The trout (Salmo fario) has already been fully dealt with as regards the means employed in capturing him, and very little more needs to be said.
He may be caught on the surface by the natural and artificial fly, by spinning a minnow, &c., in wide-water, by a live minnow, by casting a beetle or grub also in mid-water, and fishing with a worm at the bottom.
Fig. 22 -- The Common Trout
There are very few fish that have so wide a range as the trout. From the poles to the outside boundaries of the tropics they are found on every continent, either in running or still waters, for neither comes amiss to them. From the huge lake trout, vying with the salmon in size and strength, the species dwindles down to the small burn fish of six or eight to the pound.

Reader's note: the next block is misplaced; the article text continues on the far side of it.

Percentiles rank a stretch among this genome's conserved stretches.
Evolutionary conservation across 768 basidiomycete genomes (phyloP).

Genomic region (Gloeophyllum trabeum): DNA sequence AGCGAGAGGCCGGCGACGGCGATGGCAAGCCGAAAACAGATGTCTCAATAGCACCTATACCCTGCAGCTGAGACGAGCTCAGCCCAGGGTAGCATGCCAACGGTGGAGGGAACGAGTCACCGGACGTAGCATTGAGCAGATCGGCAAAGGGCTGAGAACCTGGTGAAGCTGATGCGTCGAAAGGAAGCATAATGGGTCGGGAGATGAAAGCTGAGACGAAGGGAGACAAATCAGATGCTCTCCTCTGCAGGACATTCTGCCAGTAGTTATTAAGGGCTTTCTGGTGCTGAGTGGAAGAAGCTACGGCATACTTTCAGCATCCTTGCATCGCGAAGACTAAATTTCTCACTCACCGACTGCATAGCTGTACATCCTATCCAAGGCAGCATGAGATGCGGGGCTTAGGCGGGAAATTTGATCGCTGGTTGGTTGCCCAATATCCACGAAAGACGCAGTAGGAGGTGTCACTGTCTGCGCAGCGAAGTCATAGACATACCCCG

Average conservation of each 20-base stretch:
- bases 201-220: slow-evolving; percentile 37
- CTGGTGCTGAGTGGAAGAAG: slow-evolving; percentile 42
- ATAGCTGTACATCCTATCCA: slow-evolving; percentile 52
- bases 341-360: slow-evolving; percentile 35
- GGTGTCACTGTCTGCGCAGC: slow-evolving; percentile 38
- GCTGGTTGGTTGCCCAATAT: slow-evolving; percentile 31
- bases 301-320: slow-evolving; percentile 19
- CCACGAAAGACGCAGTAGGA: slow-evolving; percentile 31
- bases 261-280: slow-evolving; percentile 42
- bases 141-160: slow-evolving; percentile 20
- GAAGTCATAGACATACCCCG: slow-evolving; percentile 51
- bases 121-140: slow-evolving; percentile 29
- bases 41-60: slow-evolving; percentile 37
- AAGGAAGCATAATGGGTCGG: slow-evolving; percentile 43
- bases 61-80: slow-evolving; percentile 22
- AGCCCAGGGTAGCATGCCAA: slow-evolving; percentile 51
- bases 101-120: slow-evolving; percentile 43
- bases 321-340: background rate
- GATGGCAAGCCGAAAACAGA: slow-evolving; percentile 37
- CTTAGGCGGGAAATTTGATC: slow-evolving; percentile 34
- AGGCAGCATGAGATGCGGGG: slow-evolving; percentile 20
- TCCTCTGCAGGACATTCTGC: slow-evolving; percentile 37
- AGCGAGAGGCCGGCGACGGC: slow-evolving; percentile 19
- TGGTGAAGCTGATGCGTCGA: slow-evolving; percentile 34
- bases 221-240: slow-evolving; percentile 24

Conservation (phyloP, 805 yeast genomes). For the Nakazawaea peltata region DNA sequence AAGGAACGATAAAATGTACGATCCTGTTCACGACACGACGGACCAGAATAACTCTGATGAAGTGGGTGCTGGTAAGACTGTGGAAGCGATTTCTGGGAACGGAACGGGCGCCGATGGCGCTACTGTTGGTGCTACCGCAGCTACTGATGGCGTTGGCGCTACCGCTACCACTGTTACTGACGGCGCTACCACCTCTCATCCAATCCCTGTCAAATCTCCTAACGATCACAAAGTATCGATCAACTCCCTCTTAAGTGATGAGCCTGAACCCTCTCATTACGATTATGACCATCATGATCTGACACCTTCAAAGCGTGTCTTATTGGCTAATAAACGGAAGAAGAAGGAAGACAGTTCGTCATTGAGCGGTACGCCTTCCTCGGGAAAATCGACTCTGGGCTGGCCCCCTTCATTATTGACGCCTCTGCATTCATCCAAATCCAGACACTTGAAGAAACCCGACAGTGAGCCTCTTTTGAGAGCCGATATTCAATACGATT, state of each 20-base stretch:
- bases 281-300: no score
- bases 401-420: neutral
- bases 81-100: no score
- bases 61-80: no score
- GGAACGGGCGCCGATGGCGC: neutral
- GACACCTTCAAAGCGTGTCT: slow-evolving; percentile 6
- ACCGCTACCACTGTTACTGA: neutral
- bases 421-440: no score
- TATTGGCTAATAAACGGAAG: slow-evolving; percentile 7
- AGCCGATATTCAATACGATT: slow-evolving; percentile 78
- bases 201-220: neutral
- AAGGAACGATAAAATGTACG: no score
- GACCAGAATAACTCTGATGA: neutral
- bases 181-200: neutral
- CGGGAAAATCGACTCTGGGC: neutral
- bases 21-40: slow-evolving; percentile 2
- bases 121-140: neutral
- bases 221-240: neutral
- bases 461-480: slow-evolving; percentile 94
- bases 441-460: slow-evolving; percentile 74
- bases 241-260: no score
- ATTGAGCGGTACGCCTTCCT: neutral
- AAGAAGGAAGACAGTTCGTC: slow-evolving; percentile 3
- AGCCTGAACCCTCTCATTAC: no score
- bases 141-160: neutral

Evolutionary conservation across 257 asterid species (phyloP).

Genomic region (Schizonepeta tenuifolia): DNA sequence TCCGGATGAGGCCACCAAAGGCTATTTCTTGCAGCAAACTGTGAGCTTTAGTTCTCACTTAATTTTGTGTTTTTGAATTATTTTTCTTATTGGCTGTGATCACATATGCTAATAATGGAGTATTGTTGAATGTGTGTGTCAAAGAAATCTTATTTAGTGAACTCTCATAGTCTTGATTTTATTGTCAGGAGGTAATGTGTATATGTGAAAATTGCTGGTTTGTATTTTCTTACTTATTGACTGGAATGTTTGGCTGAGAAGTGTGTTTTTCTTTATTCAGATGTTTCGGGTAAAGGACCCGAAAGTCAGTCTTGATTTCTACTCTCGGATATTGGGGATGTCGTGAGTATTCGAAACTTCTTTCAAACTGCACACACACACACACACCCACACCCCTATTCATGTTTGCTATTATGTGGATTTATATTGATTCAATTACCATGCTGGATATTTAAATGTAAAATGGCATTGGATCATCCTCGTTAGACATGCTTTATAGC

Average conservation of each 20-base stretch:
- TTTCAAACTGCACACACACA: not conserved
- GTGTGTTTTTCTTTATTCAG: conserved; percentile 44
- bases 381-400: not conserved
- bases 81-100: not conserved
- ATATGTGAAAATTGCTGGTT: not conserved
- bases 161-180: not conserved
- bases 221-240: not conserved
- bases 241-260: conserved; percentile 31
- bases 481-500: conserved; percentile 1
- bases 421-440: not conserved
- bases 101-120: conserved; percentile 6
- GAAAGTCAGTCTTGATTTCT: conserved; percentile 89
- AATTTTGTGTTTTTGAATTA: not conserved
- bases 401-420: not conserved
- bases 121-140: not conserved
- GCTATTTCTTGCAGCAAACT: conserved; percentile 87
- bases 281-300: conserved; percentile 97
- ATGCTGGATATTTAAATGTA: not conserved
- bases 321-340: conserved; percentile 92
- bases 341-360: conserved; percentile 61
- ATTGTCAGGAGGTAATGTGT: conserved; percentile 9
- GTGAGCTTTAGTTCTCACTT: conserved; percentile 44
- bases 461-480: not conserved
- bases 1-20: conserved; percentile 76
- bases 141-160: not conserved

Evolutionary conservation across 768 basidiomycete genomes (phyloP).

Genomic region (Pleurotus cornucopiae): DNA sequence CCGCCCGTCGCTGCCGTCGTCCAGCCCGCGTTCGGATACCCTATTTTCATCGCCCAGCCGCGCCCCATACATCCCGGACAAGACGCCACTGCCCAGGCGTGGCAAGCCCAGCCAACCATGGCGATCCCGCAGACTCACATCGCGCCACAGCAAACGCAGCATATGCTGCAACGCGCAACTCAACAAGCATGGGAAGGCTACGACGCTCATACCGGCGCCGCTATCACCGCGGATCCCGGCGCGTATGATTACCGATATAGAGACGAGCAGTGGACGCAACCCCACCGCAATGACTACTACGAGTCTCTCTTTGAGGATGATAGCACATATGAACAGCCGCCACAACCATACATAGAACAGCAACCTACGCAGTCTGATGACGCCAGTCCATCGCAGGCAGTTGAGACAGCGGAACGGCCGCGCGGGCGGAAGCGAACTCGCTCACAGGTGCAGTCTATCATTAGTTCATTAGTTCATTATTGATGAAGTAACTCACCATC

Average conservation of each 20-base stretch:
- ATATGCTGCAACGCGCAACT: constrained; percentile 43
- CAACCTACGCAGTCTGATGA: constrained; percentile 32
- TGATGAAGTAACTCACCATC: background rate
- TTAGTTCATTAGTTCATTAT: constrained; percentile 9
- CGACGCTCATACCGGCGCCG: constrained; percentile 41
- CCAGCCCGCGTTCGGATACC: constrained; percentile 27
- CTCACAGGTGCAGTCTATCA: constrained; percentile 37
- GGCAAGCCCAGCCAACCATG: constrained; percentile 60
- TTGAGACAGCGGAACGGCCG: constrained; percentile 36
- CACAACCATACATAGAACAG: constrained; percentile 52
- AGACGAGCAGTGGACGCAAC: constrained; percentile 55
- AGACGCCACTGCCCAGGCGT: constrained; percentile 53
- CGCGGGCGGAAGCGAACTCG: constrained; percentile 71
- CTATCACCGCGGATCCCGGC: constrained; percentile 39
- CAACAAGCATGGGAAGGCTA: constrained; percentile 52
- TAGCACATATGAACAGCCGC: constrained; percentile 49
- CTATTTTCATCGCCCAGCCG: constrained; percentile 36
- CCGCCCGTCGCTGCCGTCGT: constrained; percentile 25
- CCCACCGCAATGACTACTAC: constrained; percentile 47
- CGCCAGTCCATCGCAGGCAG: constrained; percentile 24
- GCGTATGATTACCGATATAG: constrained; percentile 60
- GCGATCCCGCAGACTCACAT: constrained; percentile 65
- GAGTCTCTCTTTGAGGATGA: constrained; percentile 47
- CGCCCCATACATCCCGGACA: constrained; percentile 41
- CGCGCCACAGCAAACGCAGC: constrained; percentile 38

There is hardly any way of using the rod that is not more or less suitable for their capture; and though salmon fishing is held the nobler pursuit of the two, yet far more skill is required to make an expert trout fisher, so cunning and wary do they become when much fished over.
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Angling - Table of Contents